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Film Review by Christophe Chataigne, November 2009
Director Philippe Lioret; Release date: 6 November
Anyone who watched the news last month would have been shocked to see how refugees in Calais were treated by the French government when it decided to close down their camps. One image in particular encapsulated the day - a teenager totally traumatised by the violence of the riot police sent in to destroy the refugees' makeshift camp.
This month's release of Welcome is timely. It provides an insight into the treatment of refugees at the hands of the French government - last month's raid was the continuation of a process, not a one-off event.
Welcome tells the story of Bilal, a young Iraqi Kurd who travelled thousands of miles to end up in Calais with just the Channel keeping him apart from his Iraqi girlfriend who recently moved to London. In his bid to reach England, Bilal meets up with other refugees who, after the closure of the Sangatte camp, wander the streets of Calais and sleep rough.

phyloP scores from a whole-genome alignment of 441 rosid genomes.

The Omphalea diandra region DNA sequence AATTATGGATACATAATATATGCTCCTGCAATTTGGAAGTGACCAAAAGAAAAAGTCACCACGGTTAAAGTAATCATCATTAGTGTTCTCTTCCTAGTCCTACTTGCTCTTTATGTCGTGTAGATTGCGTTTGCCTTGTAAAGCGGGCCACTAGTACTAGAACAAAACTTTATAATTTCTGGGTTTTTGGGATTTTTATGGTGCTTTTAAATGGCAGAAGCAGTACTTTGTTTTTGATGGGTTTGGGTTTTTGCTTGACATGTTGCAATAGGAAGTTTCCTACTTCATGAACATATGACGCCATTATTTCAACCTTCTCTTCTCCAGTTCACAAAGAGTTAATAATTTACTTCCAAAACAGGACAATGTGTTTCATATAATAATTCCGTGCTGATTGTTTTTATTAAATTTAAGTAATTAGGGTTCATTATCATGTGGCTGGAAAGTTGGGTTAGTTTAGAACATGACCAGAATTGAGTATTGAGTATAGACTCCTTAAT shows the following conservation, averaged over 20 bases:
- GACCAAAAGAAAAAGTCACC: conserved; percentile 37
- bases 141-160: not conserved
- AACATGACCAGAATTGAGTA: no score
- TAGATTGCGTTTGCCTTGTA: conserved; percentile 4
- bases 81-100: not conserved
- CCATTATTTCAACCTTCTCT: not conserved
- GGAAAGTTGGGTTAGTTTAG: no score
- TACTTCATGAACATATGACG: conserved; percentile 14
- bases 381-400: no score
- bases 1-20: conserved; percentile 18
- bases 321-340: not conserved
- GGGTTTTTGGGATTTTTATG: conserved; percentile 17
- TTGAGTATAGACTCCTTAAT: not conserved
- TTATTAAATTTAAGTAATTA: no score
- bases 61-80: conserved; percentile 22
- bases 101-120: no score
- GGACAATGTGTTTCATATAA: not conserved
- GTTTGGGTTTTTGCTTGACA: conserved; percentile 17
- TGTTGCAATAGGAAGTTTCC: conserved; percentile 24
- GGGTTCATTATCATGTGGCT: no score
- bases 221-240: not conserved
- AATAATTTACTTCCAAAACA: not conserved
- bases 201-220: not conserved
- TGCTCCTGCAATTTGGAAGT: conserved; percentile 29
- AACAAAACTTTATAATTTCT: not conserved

With €500 Bilal learns he can try to reach Britain hidden in a truck. One night he and some fellow Iraqis pay their way. The truck reaches the French customs and the small group have to cover their heads with a plastic bag to elude the CO2 detector used by the police to catch immigrants. But Bilal can't hold it - they are caught and sent back to Calais.
Walking on the beach he realises that he could actually swim his way to his loved one, so he decides to take swimming lessons. Simon, his swimming instructor, is a grouchy, self-centred man who eventually decides to help Bilal. But at first he only helps in order to regain the love of his estranged wife, a teacher and a volunteer at the Salam charity that provides food to the refugees.
This is when Welcome takes on its full roundedness. The more Simon helps Bilal the more problems he has with the police. Contrary to what Eric Besson - the French immigration minister responsible for last month's clearout of the Calais camps - tried to deny when the film came out in France, people do get hassled or arrested by the police when they're helping people with an illegal status.
Philippe Lioret has made an extremely powerful film, not just because his treatment of immigration is exemplary but also because he adds other themes, such as love and indifference. Let's hope the film won't be stuck in the art house circuit and will be seen by as many as possible.
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